I think perhaps I should just invest in some bigger jars.muffins

Until then… Here is my oat bran muffin mix not fitting in a jar.

Do you make these jar mixes? How do you get them to fit? Help!

gluten-free chocolate sandwich cookies

As you probably know, we’re hosting a pie bake-along on twitter this Sunday. You can bake this month’s pie, chocolate cream, right along with us using the hashtag #piealong. The crust of a chocolate cream pie is made with oreos, so it’s not gluten free. I’m on a mission to figure out how to make a gluten free chocolate pie crust so, today I’m going to talk a little bit about the pie crust for a chocolate cream pie and homemade oreos.

The last time I made a successful chocolate cream pie was probably pretty close to exactly a year ago. I stopped eating gluten in February of last year and the chocolate pie I had made was the last exception I made to eating gluten. (It’s oreo crust makes it glutenous.) I attempted (some time between that pie and now) to make a gluten-free one using Glutino gluten-free oreos. But the crust became a kind of hardened candy or toffee like thing. We think it was because the recipe requires single stuff oreos and the Glutino oreos seem to fall somewhere between the single and double stuffed icing level.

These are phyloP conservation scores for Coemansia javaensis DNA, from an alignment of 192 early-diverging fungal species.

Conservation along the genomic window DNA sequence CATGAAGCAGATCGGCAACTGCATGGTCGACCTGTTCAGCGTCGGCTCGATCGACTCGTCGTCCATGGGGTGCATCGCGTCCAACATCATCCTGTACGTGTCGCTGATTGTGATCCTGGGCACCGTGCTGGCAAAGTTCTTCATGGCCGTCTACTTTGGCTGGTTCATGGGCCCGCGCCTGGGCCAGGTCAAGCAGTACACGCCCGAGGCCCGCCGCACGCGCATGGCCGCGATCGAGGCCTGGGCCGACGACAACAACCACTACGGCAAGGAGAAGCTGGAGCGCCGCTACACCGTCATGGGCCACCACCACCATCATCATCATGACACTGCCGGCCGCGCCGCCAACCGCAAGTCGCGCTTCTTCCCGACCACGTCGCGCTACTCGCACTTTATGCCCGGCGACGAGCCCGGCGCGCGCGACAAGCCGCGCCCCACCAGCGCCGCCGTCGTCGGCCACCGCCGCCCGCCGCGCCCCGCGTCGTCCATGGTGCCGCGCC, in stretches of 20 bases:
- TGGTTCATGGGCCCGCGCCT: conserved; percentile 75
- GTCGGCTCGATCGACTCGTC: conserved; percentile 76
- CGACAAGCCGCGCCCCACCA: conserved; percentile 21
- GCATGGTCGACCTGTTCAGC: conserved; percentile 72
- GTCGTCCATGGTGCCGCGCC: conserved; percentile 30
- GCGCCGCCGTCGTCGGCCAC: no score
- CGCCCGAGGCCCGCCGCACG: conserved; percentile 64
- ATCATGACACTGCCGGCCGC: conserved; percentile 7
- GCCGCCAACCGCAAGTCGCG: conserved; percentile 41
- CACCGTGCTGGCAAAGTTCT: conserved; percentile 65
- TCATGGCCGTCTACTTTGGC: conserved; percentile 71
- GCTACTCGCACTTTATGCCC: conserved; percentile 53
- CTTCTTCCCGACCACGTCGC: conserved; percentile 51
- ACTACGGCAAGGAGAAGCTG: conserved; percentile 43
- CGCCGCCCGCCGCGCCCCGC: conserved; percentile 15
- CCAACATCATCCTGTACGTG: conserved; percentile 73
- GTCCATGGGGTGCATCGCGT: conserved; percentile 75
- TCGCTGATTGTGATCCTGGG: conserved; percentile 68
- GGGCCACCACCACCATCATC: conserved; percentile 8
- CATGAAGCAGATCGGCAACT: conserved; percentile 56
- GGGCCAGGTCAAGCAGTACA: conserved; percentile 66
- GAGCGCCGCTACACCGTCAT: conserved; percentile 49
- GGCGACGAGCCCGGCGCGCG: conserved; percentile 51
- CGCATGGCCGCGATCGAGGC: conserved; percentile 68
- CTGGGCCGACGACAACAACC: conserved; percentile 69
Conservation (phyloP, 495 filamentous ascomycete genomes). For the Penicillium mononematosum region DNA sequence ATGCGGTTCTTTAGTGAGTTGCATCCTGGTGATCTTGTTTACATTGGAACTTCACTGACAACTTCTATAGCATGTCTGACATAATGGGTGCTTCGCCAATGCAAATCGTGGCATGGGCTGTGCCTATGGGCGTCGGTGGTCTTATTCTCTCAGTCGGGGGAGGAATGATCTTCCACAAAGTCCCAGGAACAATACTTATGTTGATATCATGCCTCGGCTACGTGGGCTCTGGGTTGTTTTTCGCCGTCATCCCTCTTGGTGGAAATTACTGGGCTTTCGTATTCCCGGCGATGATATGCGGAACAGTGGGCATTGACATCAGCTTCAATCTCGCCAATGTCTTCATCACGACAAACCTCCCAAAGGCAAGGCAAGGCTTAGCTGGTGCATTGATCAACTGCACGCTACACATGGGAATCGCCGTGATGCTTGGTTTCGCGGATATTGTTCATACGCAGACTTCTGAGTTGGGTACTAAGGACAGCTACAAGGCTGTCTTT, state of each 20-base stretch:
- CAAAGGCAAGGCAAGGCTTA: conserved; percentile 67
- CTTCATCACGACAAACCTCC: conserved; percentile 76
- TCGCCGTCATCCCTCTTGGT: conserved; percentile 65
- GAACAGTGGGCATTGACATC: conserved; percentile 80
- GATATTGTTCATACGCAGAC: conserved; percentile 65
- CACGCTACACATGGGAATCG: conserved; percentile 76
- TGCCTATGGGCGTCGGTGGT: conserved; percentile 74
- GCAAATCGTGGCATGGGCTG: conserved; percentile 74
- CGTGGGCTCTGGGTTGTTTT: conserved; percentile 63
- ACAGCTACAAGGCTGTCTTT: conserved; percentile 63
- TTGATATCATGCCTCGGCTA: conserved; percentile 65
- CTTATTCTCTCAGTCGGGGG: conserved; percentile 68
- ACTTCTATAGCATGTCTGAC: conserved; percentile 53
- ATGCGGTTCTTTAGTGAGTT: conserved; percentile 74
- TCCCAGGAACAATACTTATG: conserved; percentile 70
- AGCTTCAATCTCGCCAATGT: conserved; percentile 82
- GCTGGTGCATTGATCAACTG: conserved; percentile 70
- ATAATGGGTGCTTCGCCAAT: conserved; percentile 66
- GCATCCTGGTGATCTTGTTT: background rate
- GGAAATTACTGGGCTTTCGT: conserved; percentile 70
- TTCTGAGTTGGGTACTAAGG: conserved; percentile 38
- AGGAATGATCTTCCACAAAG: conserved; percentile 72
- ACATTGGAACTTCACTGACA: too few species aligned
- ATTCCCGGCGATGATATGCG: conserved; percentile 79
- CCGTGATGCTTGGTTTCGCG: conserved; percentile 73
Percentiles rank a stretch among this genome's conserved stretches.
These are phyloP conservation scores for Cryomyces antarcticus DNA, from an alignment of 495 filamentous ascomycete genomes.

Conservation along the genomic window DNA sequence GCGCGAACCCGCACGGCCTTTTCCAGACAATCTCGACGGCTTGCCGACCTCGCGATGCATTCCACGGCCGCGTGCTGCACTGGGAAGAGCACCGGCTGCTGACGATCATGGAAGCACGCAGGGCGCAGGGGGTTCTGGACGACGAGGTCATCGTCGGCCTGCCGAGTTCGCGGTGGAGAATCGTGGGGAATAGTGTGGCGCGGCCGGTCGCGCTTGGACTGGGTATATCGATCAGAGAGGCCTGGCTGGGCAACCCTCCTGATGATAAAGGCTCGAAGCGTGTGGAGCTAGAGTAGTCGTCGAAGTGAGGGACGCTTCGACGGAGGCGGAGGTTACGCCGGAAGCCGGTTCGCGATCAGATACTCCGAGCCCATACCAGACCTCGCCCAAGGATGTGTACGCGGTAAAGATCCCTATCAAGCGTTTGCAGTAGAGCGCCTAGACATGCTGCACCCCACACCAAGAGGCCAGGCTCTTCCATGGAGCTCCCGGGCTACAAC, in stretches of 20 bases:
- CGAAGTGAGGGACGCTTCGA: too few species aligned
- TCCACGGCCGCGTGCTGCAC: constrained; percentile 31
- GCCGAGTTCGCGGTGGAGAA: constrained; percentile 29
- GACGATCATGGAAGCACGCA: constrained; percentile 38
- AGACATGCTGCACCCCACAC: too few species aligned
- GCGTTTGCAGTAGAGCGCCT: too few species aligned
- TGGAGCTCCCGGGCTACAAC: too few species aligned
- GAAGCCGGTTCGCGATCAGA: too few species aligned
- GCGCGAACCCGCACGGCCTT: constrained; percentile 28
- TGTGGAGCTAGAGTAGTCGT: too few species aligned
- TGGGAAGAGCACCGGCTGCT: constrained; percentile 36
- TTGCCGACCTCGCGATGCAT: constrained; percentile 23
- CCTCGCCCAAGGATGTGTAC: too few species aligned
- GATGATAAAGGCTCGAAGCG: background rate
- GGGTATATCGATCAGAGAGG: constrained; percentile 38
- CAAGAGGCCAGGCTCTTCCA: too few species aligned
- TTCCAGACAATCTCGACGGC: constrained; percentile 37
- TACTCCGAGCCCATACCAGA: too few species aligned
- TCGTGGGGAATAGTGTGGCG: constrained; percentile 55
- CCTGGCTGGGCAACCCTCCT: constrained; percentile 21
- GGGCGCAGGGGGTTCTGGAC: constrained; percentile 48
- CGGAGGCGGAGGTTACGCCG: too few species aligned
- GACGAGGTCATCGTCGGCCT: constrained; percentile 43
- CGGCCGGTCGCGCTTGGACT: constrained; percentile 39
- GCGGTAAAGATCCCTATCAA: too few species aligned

So my thought for attempt #2 at a gluten free chocolate cookie crust is, why can’t it be like a graham cracker crust that uses crackers (or cookies) and butter. Forget the icing, which I think is what causing so many problems with our last crust. Strangely, my America’s Test Kitchen Family Baking Book has a recipe for “Chocolate Sandwich Cookies,” meant to replicate Oreos. The cookies are a chocolate icebox cookie; the kind you shape into a roll, refrigerate, and cut off to bake. We made a batch and I want to share it with you in case you want to give this method a try too.